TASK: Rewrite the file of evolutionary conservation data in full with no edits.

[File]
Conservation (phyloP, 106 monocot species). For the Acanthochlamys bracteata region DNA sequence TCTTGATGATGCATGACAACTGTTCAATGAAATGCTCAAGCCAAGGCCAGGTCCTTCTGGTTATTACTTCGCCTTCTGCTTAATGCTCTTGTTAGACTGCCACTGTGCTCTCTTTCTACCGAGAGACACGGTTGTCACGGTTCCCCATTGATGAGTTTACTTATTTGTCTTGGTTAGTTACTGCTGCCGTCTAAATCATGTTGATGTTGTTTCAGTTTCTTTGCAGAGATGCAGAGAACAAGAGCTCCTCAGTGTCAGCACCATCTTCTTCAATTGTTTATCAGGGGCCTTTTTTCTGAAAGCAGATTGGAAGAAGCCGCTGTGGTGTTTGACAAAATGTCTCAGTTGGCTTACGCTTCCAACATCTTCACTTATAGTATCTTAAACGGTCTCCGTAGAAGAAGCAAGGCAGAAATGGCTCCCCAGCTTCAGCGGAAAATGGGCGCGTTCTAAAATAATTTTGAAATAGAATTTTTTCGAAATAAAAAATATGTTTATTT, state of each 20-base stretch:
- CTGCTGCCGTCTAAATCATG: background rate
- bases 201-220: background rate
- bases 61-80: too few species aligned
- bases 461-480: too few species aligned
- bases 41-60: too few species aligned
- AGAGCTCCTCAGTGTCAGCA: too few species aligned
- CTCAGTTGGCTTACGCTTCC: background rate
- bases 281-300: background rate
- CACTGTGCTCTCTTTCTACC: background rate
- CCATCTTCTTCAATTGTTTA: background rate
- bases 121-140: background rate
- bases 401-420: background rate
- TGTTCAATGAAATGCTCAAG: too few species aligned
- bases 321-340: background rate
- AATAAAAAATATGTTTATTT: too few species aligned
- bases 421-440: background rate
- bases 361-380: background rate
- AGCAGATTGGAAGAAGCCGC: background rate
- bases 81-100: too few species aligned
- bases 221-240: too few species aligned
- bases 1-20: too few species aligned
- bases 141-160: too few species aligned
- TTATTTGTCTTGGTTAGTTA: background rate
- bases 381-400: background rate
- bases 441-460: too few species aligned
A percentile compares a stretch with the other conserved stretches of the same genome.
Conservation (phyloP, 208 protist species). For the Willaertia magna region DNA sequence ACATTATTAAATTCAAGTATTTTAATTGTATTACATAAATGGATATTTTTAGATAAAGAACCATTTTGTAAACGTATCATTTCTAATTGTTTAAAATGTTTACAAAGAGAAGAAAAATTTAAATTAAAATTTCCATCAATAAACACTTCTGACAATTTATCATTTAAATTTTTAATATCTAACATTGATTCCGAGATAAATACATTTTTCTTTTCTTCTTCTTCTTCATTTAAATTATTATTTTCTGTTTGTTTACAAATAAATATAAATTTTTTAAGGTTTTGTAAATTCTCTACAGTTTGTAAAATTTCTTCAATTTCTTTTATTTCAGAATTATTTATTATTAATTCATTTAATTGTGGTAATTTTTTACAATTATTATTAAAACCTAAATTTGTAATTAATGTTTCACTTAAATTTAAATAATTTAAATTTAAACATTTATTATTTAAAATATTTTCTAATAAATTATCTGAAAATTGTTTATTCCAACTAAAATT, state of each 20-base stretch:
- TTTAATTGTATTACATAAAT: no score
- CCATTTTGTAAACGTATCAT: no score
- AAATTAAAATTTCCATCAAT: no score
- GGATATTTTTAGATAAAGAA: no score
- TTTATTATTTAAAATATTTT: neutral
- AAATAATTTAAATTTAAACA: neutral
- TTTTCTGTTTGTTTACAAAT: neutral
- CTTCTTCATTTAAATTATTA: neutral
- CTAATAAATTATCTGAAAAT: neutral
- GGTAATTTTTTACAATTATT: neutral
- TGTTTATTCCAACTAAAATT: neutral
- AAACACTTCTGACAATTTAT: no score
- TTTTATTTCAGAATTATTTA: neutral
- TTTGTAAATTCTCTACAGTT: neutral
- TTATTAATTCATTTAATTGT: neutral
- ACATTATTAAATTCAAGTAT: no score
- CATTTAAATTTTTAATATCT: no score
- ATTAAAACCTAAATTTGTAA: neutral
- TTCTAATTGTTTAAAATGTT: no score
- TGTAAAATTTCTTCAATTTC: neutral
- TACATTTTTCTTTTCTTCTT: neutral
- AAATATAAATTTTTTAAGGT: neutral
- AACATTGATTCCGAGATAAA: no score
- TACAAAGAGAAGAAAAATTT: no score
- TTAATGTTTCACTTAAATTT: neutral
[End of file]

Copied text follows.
Conservation (phyloP, 106 monocot species). For the Acanthochlamys bracteata region DNA sequence TCTTGATGATGCATGACAACTGTTCAATGAAATGCTCAAGCCAAGGCCAGGTCCTTCTGGTTATTACTTCGCCTTCTGCTTAATGCTCTTGTTAGACTGCCACTGTGCTCTCTTTCTACCGAGAGACACGGTTGTCACGGTTCCCCATTGATGAGTTTACTTATTTGTCTTGGTTAGTTACTGCTGCCGTCTAAATCATGTTGATGTTGTTTCAGTTTCTTTGCAGAGATGCAGAGAACAAGAGCTCCTCAGTGTCAGCACCATCTTCTTCAATTGTTTATCAGGGGCCTTTTTTCTGAAAGCAGATTGGAAGAAGCCGCTGTGGTGTTTGACAAAATGTCTCAGTTGGCTTACGCTTCCAACATCTTCACTTATAGTATCTTAAACGGTCTCCGTAGAAGAAGCAAGGCAGAAATGGCTCCCCAGCTTCAGCGGAAAATGGGCGCGTTCTAAAATAATTTTGAAATAGAATTTTTTCGAAATAAAAAATATGTTTATTT, state of each 20-base stretch:
- CTGCTGCCGTCTAAATCATG: background rate
- bases 201-220: background rate
- bases 61-80: too few species aligned
- bases 461-480: too few species aligned
- bases 41-60: too few species aligned
- AGAGCTCCTCAGTGTCAGCA: too few species aligned
- CTCAGTTGGCTTACGCTTCC: background rate
- bases 281-300: background rate
- CACTGTGCTCTCTTTCTACC: background rate
- CCATCTTCTTCAATTGTTTA: background rate
- bases 121-140: background rate
- bases 401-420: background rate
- TGTTCAATGAAATGCTCAAG: too few species aligned
- bases 321-340: background rate
- AATAAAAAATATGTTTATTT: too few species aligned
- bases 421-440: background rate
- bases 361-380: background rate
- AGCAGATTGGAAGAAGCCGC: background rate
- bases 81-100: too few species aligned
- bases 221-240: too few species aligned
- bases 1-20: too few species aligned
- bases 141-160: too few species aligned
- TTATTTGTCTTGGTTAGTTA: background rate
- bases 381-400: background rate
- bases 441-460: too few species aligned
A percentile compares a stretch with the other conserved stretches of the same genome.
Conservation (phyloP, 208 protist species). For the Willaertia magna region DNA sequence ACATTATTAAATTCAAGTATTTTAATTGTATTACATAAATGGATATTTTTAGATAAAGAACCATTTTGTAAACGTATCATTTCTAATTGTTTAAAATGTTTACAAAGAGAAGAAAAATTTAAATTAAAATTTCCATCAATAAACACTTCTGACAATTTATCATTTAAATTTTTAATATCTAACATTGATTCCGAGATAAATACATTTTTCTTTTCTTCTTCTTCTTCATTTAAATTATTATTTTCTGTTTGTTTACAAATAAATATAAATTTTTTAAGGTTTTGTAAATTCTCTACAGTTTGTAAAATTTCTTCAATTTCTTTTATTTCAGAATTATTTATTATTAATTCATTTAATTGTGGTAATTTTTTACAATTATTATTAAAACCTAAATTTGTAATTAATGTTTCACTTAAATTTAAATAATTTAAATTTAAACATTTATTATTTAAAATATTTTCTAATAAATTATCTGAAAATTGTTTATTCCAACTAAAATT, state of each 20-base stretch:
- TTTAATTGTATTACATAAAT: no score
- CCATTTTGTAAACGTATCAT: no score
- AAATTAAAATTTCCATCAAT: no score
- GGATATTTTTAGATAAAGAA: no score
- TTTATTATTTAAAATATTTT: neutral
- AAATAATTTAAATTTAAACA: neutral
- TTTTCTGTTTGTTTACAAAT: neutral
- CTTCTTCATTTAAATTATTA: neutral
- CTAATAAATTATCTGAAAAT: neutral
- GGTAATTTTTTACAATTATT: neutral
- TGTTTATTCCAACTAAAATT: neutral
- AAACACTTCTGACAATTTAT: no score
- TTTTATTTCAGAATTATTTA: neutral
- TTTGTAAATTCTCTACAGTT: neutral
- TTATTAATTCATTTAATTGT: neutral
- ACATTATTAAATTCAAGTAT: no score
- CATTTAAATTTTTAATATCT: no score
- ATTAAAACCTAAATTTGTAA: neutral
- TTCTAATTGTTTAAAATGTT: no score
- TGTAAAATTTCTTCAATTTC: neutral
- TACATTTTTCTTTTCTTCTT: neutral
- AAATATAAATTTTTTAAGGT: neutral
- AACATTGATTCCGAGATAAA: no score
- TACAAAGAGAAGAAAAATTT: no score
- TTAATGTTTCACTTAAATTT: neutral